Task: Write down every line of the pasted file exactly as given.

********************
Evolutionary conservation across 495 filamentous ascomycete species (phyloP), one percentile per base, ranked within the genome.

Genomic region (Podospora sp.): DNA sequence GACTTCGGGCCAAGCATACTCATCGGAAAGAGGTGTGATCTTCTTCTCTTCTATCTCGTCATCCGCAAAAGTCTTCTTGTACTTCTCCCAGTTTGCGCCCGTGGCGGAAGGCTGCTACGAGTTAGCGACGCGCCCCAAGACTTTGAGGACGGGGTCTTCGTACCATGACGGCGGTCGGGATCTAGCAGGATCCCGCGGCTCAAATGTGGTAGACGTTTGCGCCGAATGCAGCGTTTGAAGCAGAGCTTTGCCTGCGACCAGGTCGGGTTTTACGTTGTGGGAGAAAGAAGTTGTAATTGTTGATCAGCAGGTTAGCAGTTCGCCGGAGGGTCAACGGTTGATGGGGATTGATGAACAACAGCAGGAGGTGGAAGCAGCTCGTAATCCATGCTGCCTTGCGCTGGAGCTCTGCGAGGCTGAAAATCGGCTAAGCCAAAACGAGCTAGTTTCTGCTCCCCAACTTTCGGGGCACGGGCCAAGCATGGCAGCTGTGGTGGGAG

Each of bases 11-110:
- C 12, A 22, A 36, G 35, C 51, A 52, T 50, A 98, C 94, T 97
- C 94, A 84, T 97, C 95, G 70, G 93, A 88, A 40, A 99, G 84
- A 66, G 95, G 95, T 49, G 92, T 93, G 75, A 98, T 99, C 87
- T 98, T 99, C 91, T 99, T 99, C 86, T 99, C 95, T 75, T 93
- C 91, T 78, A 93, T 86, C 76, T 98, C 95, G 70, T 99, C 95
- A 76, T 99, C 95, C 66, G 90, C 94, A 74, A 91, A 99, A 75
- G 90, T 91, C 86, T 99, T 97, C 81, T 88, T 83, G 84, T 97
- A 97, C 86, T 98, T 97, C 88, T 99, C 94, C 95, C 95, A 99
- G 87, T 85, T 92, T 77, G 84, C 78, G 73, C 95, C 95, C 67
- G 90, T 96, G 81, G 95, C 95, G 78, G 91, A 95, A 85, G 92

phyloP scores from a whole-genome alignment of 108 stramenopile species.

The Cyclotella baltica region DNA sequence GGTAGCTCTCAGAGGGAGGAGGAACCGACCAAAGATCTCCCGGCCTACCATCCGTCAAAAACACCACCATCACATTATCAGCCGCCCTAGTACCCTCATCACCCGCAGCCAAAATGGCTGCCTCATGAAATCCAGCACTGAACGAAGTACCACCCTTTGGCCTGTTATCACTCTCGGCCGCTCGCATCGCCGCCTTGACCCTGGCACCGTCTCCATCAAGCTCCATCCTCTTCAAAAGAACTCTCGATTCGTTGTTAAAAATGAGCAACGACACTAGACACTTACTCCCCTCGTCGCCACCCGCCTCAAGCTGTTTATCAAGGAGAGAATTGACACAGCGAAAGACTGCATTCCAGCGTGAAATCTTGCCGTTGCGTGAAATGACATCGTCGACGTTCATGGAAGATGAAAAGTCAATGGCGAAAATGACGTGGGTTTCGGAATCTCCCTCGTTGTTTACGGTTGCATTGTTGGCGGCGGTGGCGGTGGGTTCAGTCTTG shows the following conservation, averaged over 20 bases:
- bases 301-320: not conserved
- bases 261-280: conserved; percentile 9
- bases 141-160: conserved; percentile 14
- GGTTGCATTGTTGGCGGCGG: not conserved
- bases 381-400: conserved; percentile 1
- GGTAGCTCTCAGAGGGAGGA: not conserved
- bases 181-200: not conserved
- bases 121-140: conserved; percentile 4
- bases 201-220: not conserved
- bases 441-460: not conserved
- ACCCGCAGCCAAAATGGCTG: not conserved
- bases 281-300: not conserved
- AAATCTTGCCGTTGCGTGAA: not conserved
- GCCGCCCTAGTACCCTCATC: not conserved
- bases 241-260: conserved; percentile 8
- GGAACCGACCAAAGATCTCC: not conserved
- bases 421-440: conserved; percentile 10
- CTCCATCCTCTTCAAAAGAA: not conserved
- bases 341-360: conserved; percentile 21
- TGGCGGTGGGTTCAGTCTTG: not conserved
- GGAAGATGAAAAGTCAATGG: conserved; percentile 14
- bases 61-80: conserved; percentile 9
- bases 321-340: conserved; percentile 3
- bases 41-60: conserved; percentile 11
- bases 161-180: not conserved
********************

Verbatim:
Evolutionary conservation across 495 filamentous ascomycete species (phyloP), one percentile per base, ranked within the genome.

Genomic region (Podospora sp.): DNA sequence GACTTCGGGCCAAGCATACTCATCGGAAAGAGGTGTGATCTTCTTCTCTTCTATCTCGTCATCCGCAAAAGTCTTCTTGTACTTCTCCCAGTTTGCGCCCGTGGCGGAAGGCTGCTACGAGTTAGCGACGCGCCCCAAGACTTTGAGGACGGGGTCTTCGTACCATGACGGCGGTCGGGATCTAGCAGGATCCCGCGGCTCAAATGTGGTAGACGTTTGCGCCGAATGCAGCGTTTGAAGCAGAGCTTTGCCTGCGACCAGGTCGGGTTTTACGTTGTGGGAGAAAGAAGTTGTAATTGTTGATCAGCAGGTTAGCAGTTCGCCGGAGGGTCAACGGTTGATGGGGATTGATGAACAACAGCAGGAGGTGGAAGCAGCTCGTAATCCATGCTGCCTTGCGCTGGAGCTCTGCGAGGCTGAAAATCGGCTAAGCCAAAACGAGCTAGTTTCTGCTCCCCAACTTTCGGGGCACGGGCCAAGCATGGCAGCTGTGGTGGGAG

Each of bases 11-110:
- C 12, A 22, A 36, G 35, C 51, A 52, T 50, A 98, C 94, T 97
- C 94, A 84, T 97, C 95, G 70, G 93, A 88, A 40, A 99, G 84
- A 66, G 95, G 95, T 49, G 92, T 93, G 75, A 98, T 99, C 87
- T 98, T 99, C 91, T 99, T 99, C 86, T 99, C 95, T 75, T 93
- C 91, T 78, A 93, T 86, C 76, T 98, C 95, G 70, T 99, C 95
- A 76, T 99, C 95, C 66, G 90, C 94, A 74, A 91, A 99, A 75
- G 90, T 91, C 86, T 99, T 97, C 81, T 88, T 83, G 84, T 97
- A 97, C 86, T 98, T 97, C 88, T 99, C 94, C 95, C 95, A 99
- G 87, T 85, T 92, T 77, G 84, C 78, G 73, C 95, C 95, C 67
- G 90, T 96, G 81, G 95, C 95, G 78, G 91, A 95, A 85, G 92

phyloP scores from a whole-genome alignment of 108 stramenopile species.

The Cyclotella baltica region DNA sequence GGTAGCTCTCAGAGGGAGGAGGAACCGACCAAAGATCTCCCGGCCTACCATCCGTCAAAAACACCACCATCACATTATCAGCCGCCCTAGTACCCTCATCACCCGCAGCCAAAATGGCTGCCTCATGAAATCCAGCACTGAACGAAGTACCACCCTTTGGCCTGTTATCACTCTCGGCCGCTCGCATCGCCGCCTTGACCCTGGCACCGTCTCCATCAAGCTCCATCCTCTTCAAAAGAACTCTCGATTCGTTGTTAAAAATGAGCAACGACACTAGACACTTACTCCCCTCGTCGCCACCCGCCTCAAGCTGTTTATCAAGGAGAGAATTGACACAGCGAAAGACTGCATTCCAGCGTGAAATCTTGCCGTTGCGTGAAATGACATCGTCGACGTTCATGGAAGATGAAAAGTCAATGGCGAAAATGACGTGGGTTTCGGAATCTCCCTCGTTGTTTACGGTTGCATTGTTGGCGGCGGTGGCGGTGGGTTCAGTCTTG shows the following conservation, averaged over 20 bases:
- bases 301-320: not conserved
- bases 261-280: conserved; percentile 9
- bases 141-160: conserved; percentile 14
- GGTTGCATTGTTGGCGGCGG: not conserved
- bases 381-400: conserved; percentile 1
- GGTAGCTCTCAGAGGGAGGA: not conserved
- bases 181-200: not conserved
- bases 121-140: conserved; percentile 4
- bases 201-220: not conserved
- bases 441-460: not conserved
- ACCCGCAGCCAAAATGGCTG: not conserved
- bases 281-300: not conserved
- AAATCTTGCCGTTGCGTGAA: not conserved
- GCCGCCCTAGTACCCTCATC: not conserved
- bases 241-260: conserved; percentile 8
- GGAACCGACCAAAGATCTCC: not conserved
- bases 421-440: conserved; percentile 10
- CTCCATCCTCTTCAAAAGAA: not conserved
- bases 341-360: conserved; percentile 21
- TGGCGGTGGGTTCAGTCTTG: not conserved
- GGAAGATGAAAAGTCAATGG: conserved; percentile 14
- bases 61-80: conserved; percentile 9
- bases 321-340: conserved; percentile 3
- bases 41-60: conserved; percentile 11
- bases 161-180: not conserved